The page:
TL;DR: In this article, metalorganic vapor phase epitaxial growth and structural and photoluminescent characteristics of ZnO nanorods were reported, and they were grown on Al2O3(00⋅1) substrates at 400°C without employing any metal catalysts usually needed in other methods.
Abstract: We report metalorganic vapor-phase epitaxial growth and structural and photoluminescent characteristics of ZnO nanorods. The nanorods were grown on Al2O3(00⋅1) substrates at 400 °C without employing any metal catalysts usually needed in other methods. Electron microscopy revealed that nanorods with uniform distributions in their diameters, lengths, and densities were grown vertically from the substrates. The mean diameter of the nanorods is as narrow as 25 nm. In addition, x-ray diffraction measurements clearly show that ZnO nanorods were grown epitaxially with homogeneous in-plane alignment as well as a c-axis orientation. More importantly, from photoluminescence spectra of the nanorods strong and narrow excitonic emission and extremely weak deep level emission were observed, indicating that the nanorods are of high optical quality.
TL;DR: In this paper, the authors reviewed the development of indium nitride (InN) semiconductors from its evolution to the present day and discussed the most popular growth techniques, metalorganic vapor phase epitaxy and molecular beam epitaxy.
Abstract: During the last few years the interest in the indium nitride (InN) semiconductor has been remarkable. There have been significant improvements in the growth of InN films. High quality single crystalline InN film with two-dimensional growth and high growth rate are now routinely obtained. The background carrier concentration and Hall mobility have also improved. Observation of strong photoluminescence near the band edge is reported very recently, leading to conflicts concerning the exact band gap of InN. Attempts have also been made on the deposition of InN based heterostructures for the fabrication of InN based electronic devices. Preliminary evidence of two-dimensional electron gas accumulation in the InN and studies on InN-based field-effect transistor structure are reported. In this article, the work accomplished in the InN research, from its evolution to till now, is reviewed. The In containing alloys or other nitrides (AlGaInN, GaN,AlN) are not discussed here. We mainly concentrate on the growth, characterization, and recent developments in InN research. The most popular growth techniques, metalorganic vapor phase epitaxy and molecular beam epitaxy, are discussed in detail with their recent progress. Important phenomena in the epitaxialgrowth of InN as well as the problems remaining for future study are also discussed.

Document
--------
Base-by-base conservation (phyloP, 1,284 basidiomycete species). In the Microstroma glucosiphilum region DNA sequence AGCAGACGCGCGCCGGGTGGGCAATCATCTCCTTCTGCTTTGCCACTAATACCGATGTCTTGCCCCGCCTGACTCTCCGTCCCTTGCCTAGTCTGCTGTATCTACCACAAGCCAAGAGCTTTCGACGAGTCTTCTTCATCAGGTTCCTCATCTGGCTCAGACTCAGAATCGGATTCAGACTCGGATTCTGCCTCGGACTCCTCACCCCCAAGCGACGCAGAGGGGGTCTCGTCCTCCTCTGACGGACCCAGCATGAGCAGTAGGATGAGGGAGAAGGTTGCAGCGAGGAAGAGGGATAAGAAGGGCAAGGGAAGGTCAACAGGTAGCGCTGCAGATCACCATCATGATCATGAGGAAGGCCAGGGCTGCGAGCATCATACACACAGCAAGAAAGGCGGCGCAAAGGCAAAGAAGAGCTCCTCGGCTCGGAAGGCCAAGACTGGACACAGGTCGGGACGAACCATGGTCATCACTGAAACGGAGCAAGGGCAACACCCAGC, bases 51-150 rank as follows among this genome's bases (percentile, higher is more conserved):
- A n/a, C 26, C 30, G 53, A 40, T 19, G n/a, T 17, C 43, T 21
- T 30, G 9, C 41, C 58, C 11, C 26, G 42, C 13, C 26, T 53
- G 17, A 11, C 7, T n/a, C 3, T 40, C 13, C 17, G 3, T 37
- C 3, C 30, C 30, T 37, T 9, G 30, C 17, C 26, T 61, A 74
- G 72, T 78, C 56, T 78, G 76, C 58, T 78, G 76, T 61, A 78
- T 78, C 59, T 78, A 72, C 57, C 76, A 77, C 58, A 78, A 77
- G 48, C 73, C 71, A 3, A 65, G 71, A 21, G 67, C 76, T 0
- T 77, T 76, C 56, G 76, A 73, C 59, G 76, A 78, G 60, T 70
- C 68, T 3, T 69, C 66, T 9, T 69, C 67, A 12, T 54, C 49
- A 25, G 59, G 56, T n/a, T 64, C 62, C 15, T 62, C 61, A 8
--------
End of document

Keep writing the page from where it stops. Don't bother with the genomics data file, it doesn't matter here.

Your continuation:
TL;DR: In this paper, the structural, mechanical, thermal, and chemical properties of substrates used for gallium nitride (GaN) epitaxy are compiled, and the properties of GaN films deposited on these substrates are reviewed.
Abstract: In this review, the structural, mechanical, thermal, and chemical properties of substrates used for gallium nitride (GaN) epitaxy are compiled, and the properties of GaN films deposited on these substrates are reviewed. Among semiconductors, GaN is unique; most of its applications uses thin GaN films deposited on foreign substrates (materials other than GaN); that is, heteroepitaxial thin films. As a consequence of heteroepitaxy, the quality of the GaN films is very dependent on the properties of the substrate—both the inherent properties such as lattice constants and thermal expansion coefficients, and process induced properties such as surface roughness, step height and terrace width, and wetting behavior. The consequences of heteroepitaxy are discussed, including the crystallographic orientation and polarity, surface morphology, and inherent and thermally induced stress in the GaN films. Defects such as threading dislocations, inversion domains, and the unintentional incorporation of impurities into the epitaxial GaN layer resulting from heteroepitaxy are presented along with their effect on device processing and performance. A summary of the structure and lattice constants for many semiconductors, metals, metal nitrides, and oxides used or considered for GaN epitaxy is presented. The properties, synthesis, advantages and disadvantages of the six most commonly employed substrates (sapphire, 6H-SiC, Si, GaAs, LiGaO 2 , and AlN) are presented. Useful substrate properties such as lattice constants, defect densities, elastic moduli, thermal expansion coefficients, thermal conductivities, etching characteristics, and reactivities under deposition conditions are presented. Efforts to reduce the defect densities and to optimize the electrical and optical properties of the GaN epitaxial film by substrate etching, nitridation, and slight misorientation from the (0 0 0 1) crystal plane are reviewed. The requirements, the obstacles, and the results to date to produce zincblende GaN on 3C-SiC/Si(0 0 1) and GaAs are discussed. Tables summarizing measures of the GaN quality such as XRD rocking curve FWHM, photoluminescence peak position and FWHM, and electron mobilities for GaN epitaxial layers produced by MOCVD, MBE, and HVPE for each substrate are given. The initial results using GaN substrates, prepared as bulk crystals and as free-standing epitaxial films, are reviewed. Finally, the promise and the directions of research on new potential substrates, such as compliant and porous substrates are described.